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Why Do Arthritis Patients Hate to Ask for Help?

Asking for Help Is Synonymous with Less Independence

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Updated March 18, 2013

Why Do Arthritis Patients Hate to Ask for Help?

Arthritis causes physical limitations.

Photo by Lisa F. Young (iStockphoto)

It's Not Easy to Ask for Help

Sometimes people with arthritis need help -- but you may be surprised to learn how many people hate to ask for help. Why won't they ask? What is it that holds them back?

Think about it for a moment. Arthritis causes physical limitations that interfere with daily living activities. Usual movements that most people take for granted, such as reaching, bending, kneeling or walking, can be affected. Decreased range of motion in the joints make certain tasks harder to do.

If you want something done, you either do it yourself or ask for help. People with arthritis who cannot do some tasks are forced to ask for help -- and most hate having to ask. It's obvious that people would rather be self-sufficient, but in some instances, when they can't be, many arthritis patients would rather do without. Interestingly, the type of person who hates to ask for help is usually the first in line offering to help someone else. They just resist asking for the help that they need.

Forum Members Share Feelings About Asking for Help

We asked our forum members this question: There are many occasions when you need the help of another person -- for big things and things not so big. Do you find it easy, difficult or impossible to ask for help? Here's what they had to say:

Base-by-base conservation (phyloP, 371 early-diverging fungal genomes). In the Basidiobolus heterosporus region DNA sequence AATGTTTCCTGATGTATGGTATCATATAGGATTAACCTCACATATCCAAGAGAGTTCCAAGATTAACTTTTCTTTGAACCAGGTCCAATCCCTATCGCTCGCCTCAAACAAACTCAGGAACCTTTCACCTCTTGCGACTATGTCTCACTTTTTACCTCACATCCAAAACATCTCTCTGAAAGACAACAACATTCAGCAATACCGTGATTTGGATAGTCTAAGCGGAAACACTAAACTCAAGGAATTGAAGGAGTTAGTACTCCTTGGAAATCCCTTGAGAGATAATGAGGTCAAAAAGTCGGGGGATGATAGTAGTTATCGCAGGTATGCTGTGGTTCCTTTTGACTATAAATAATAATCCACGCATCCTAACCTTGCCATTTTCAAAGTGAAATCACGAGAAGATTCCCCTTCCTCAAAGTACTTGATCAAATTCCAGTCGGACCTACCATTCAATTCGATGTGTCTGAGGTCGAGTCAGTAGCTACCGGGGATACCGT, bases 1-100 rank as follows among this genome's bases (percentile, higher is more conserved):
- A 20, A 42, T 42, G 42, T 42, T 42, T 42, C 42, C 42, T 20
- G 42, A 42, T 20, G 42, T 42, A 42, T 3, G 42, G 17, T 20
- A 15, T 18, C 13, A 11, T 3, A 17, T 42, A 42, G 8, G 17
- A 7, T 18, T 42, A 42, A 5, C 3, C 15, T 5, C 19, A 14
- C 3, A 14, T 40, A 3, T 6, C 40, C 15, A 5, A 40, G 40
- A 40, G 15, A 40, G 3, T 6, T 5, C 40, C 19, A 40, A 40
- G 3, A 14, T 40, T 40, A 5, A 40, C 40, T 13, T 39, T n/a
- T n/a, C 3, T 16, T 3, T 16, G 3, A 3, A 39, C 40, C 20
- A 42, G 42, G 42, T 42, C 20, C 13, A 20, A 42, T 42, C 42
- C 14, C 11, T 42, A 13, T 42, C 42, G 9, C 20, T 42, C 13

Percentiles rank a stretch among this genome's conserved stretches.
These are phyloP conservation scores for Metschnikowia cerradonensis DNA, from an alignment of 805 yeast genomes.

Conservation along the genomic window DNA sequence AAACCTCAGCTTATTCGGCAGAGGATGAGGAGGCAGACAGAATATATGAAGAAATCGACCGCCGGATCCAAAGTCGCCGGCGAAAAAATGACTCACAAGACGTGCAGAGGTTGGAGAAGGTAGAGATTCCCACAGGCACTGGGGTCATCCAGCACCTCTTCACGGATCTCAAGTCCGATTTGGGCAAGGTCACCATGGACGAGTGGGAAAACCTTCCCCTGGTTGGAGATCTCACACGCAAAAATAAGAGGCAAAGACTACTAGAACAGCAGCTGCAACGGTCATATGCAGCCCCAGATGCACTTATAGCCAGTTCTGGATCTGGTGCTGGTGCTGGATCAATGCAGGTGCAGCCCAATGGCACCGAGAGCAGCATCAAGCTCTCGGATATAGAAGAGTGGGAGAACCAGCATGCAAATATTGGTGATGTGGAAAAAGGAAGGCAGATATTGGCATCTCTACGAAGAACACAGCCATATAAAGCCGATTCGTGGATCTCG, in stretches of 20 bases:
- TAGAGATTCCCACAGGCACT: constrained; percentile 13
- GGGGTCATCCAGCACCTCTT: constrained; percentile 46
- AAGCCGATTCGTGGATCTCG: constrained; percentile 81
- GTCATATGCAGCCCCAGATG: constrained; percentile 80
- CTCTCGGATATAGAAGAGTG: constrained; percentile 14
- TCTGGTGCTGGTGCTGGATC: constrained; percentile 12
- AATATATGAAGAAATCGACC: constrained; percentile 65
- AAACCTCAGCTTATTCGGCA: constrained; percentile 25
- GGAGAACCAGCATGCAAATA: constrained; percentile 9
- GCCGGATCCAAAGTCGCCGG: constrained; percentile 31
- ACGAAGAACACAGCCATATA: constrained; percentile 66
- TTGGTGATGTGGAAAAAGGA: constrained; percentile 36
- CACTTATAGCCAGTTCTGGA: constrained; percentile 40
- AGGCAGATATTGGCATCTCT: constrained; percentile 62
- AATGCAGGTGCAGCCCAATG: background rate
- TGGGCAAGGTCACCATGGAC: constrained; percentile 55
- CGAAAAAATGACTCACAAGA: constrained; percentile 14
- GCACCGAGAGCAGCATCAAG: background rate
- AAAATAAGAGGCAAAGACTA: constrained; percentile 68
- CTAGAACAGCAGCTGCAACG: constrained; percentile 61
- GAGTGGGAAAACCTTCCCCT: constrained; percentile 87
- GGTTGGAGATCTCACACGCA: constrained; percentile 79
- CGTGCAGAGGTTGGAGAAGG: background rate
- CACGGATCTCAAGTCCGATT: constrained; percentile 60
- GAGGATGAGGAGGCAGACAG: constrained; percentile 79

Ask for help? HATE IT! I don't like admitting I can't do something. I think that started when we first married and lived on my husband's family ranch. It was all men (real cowboys) working there, except me and my mother-in-law. They jumped when she looked at them, but I had to prove myself and fight off the harassment. Since then, I've been very independent. A[n] "I-can-do-it-myself" kind of person. To admit that I need help was my first hurdle. Then I have had to learn to ask. That's been harder. It's like admitting failure or giving in to the disease. Sometimes I just can't ask, and I'll do it and then pay for it, or I'll let it go until whatever it is gets so bad it can't be ignored.

I hate, hate, hate to ask for help. I think, in part, because my family does so much for me already, I just don't like asking for more help. Plus, it infringes on my independence when I have to ask. It's always for something that any able-bodied person my age should be able to do, and it bugs me that I can't [do it].

I don't think others really understand the personal toll rheumatoid arthritis takes on a person -- their feelings of being useless and "less than." My body is raging a war inside of me that others cannot see. One of the reasons I hate to ask for help is because it reminds me of what I can no longer do -- without hardship -- the pain and fatigue can be very depressing.

For me it is a problem with receiving. I am a very giving person; however, the minute people try to give to me, I put up a wall. It is something that I have been trying to work on within myself. I really put up the wall whenever I am sick. I never knew I did this until my pastor pointed it out to me. So yes, I hate to ask for help, and there are only three or four people in my life that I feel safe enough letting them do things for me. I usually do not have to ask them, though -- they just jump in there and do things for me. I am blessed with good friends.

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